Studies on the Social Dimensions of Industrial Ecology series
Edited by Pauline Deutz, Donald I. Lyons and Jun Bi
Chapter 12: Institutional capacity for sustainable industrial systems in Caldas, Colombia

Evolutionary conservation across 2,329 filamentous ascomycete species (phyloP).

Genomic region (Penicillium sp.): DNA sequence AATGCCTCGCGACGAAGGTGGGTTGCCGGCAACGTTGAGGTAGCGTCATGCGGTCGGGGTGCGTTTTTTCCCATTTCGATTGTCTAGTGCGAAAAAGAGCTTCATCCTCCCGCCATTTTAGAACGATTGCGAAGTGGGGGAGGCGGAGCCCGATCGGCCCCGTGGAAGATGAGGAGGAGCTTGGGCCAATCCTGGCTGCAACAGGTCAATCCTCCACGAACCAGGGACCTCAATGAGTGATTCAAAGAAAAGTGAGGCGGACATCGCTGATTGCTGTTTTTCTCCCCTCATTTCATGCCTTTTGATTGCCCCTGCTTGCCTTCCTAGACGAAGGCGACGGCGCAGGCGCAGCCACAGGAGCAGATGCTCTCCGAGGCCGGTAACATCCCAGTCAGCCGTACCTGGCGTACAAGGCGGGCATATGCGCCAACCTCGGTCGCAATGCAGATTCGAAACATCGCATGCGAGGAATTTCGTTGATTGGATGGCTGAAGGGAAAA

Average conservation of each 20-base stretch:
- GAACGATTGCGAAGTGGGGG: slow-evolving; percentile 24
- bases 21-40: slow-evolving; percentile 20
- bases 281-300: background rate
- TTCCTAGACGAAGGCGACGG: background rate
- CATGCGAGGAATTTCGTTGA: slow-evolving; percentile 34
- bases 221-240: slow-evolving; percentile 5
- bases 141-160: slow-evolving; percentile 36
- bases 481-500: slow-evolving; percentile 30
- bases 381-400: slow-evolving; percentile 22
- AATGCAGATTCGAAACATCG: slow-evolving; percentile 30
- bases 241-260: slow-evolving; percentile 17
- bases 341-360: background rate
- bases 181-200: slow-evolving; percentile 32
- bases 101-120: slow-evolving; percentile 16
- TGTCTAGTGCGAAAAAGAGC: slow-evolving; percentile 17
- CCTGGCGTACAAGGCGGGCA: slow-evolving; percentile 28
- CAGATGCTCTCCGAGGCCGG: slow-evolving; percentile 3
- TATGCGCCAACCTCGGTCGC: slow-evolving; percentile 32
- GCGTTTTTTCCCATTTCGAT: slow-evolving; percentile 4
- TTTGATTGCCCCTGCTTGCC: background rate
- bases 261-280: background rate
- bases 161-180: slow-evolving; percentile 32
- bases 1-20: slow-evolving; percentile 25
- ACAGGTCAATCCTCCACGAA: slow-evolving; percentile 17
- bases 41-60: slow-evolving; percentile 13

Markets and regulatory pressures have been recognised as significant drivers for diffusing concepts related to sustainability (Boons et al., 2011), in addition to coercion, imitation, training and professionalisation (DiMaggio and Powell, 1983). Governments and other stakeholders have used these mechanisms to induce sustainability-related actions among firms (Darnall, 2003). In emerging markets, societal forces promoting sustainability in industrial systems are often weak (Blackman, 2006). Enforcement of environmental regulation, a traditional driver for environmental improvement (Boons and Baas, 1997), is generally limited: overseeing large numbers of small firms is burdensome for underfinanced and understaffed environmental agencies (Blackman, 2006). Moreover, most firms in these economies serve local markets where environmental advocacy or pressure from local customers is lacking (Dasgupta et al., 1997). Also, non-governmental organisations (NGOs) and communities have little capacity and power to impose meaningful pressure on small firms (Maranto-Vargas and Gomez-Tagle, 2007). Compounding matters, transparency and availability of environmental information is often scarce (Velazquez et al., 2008).
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